We know employers’ value this very highly – their focus is not on what you know through your degree – but is more on what you can learn in future. Prepare for this by being curious, reading and listening widely, entering discussion groups and being able to summarise what you have learned outside of university or since your degree.

  1. Demonstrate wisdom and common sense

For employers, further than what you know is how you think, and the value of wisdom and common sense. The best way to describe the difference between knowledge and wisdom is through the humble tomato – knowledge tells you a tomato is a fruit (not a vegetable) – but wisdom prevents you adding the tomato to a fruit salad. One fast track to wisdom is via mentors and guides, those who can share experience with you at whatever level you currently are.

  1. Gain good collaboration and friendship skills

Industrial 4.0 will make collaboration easy and instant with anyone, anywhere and anytime – and the change will benefit those who have the skills to reach out, make friends, work across the globe and build collaboration. Future corporations and employers will be looking for people who can build collaboration.

  1. Gain cross-border understanding and skills

Already our lives in one country are intersecting with lives of other countries, and Industrial 4.0 will make the globe an even smaller place. Those who have travelled, who have acquired both knowledge and experience of other cultures will be in high demand, simply because almost every job will have global aspects.

  1. Become an outstanding communicator

Traditional “soft skills” training will not prepare students for the fast future – outstanding communication skills for Industrial 4.0 will include rapid pitching, ability to support points in a way which moves others, skills to relate directly and closely with those above and below you – any student sitting back quietly as a “newbie” will get left behind. Old notions of being silent in front of elders or superiors will not apply. Respectful and strong communication skills will rule.

  1. Be a team-based problem solver

More work will be team-based and some of those who succeed will actually present to future employers as a team. Problem solving as a team while at university should lead students to then approach employers as teams – a good standout in the race to gain attention.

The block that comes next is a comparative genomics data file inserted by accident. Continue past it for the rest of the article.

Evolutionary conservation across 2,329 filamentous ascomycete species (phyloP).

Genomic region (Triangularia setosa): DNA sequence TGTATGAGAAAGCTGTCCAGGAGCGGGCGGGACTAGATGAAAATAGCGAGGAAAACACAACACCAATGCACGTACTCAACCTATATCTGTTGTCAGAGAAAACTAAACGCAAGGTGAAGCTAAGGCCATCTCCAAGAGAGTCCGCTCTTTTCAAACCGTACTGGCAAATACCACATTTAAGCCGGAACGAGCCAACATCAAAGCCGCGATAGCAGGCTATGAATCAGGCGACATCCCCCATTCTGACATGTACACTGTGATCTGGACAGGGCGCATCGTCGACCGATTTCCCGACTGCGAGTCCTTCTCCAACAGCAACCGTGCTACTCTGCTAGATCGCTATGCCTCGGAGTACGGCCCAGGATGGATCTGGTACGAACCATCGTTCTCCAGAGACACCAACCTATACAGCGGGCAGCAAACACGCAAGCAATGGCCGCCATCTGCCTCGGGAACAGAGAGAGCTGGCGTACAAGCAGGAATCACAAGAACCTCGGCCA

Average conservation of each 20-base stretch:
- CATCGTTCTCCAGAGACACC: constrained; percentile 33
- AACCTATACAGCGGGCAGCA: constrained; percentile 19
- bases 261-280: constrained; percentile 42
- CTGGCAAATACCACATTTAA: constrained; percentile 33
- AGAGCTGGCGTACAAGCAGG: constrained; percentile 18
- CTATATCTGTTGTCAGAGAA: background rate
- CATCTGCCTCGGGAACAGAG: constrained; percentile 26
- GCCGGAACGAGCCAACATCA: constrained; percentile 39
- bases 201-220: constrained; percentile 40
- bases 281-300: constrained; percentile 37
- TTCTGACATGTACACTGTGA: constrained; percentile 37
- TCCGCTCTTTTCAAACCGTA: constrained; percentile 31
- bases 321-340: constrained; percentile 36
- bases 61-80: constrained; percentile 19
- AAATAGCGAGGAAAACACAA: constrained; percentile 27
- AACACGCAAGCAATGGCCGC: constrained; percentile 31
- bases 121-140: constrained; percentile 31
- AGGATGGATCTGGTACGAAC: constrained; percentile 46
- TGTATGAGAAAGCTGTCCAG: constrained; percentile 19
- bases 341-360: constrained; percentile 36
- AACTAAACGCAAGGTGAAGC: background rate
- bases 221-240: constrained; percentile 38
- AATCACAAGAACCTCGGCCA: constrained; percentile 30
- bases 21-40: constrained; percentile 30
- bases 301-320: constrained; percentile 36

1. Build self-reliance and resilience

As jobs come and go, individuals will need to be able to bounce back and start again, maybe many times in their careers. Where no jobs are forthcoming, graduates will need to create their own or join teams that provide solutions.

Work on these skills so you can thrive during Industry 4.0



Think things will go “back to normal” after Covid 19? Think again as Industry 4.0 will flourish

Think things will “go back to normal” after Covid19? Think again – for the moment it is over, what is called Industrial Revolution 4.0 will power ahead and the changes will be dramatic.

An Oxford study estimates that 47% of the jobs in the US, 69% of the jobs in India and 77% of the jobs in China will not exist in 25 years – such is the pace of change under Industry 4.0.

But most employees, students and many universities will not be ready for the fast-changing world of “Industrial Revolution 4.0” which has begun and will be in full swing by the time most graduate.

What kind of world is Industry 4.0?

The Economist Intelligence Unit 2017 report showed younger generations face a significantly different world in their future working and personal lives. Developments such as machine learning and automation promise further disruption, particularly in the workplace, and many established jobs are likely to vanish as a result.

Whole employment sectors are likely to disappear, with others hopefully created. Students, workers and entire economies will compete across global borders for the best education, jobs and growth; all three will need to be nimble, flexible and dynamic, ready to recognise and respond to emerging trends swiftly.

Industry 4.0 will make huge advances in genomics, artificial intelligence, robotics, materials and manufacturing technologies – with convergence bringing massive rates of change.

The first three industrial revolutions were steam and water-power driving mechanisation in the late 1700’s, electricity from 1870 creating mass production and the electronics and IT revolution of the 1960’s onward. Each “revolution” was led by one change or one sector. Industrial 4.0 could not be more different with at least 10 major innovations converging to create across the board revolutionary change.


The megashifts of Industrial 4.0 include Digitisation, Mobilisation, Screenification, Disintermediation, Transformation, Intelligisation, Automation, Virtualisation, Anticipation and Robotisation.

The changing world of work

As with previous industrial revolutions, new technologies will create new jobs and simultaneously destroy many old ones. The rise of machines, from robots to smart software, threatens to impact not just low-skilled factory and construction workers, but everyone including managers, software engineers, stock traders and taxi drivers.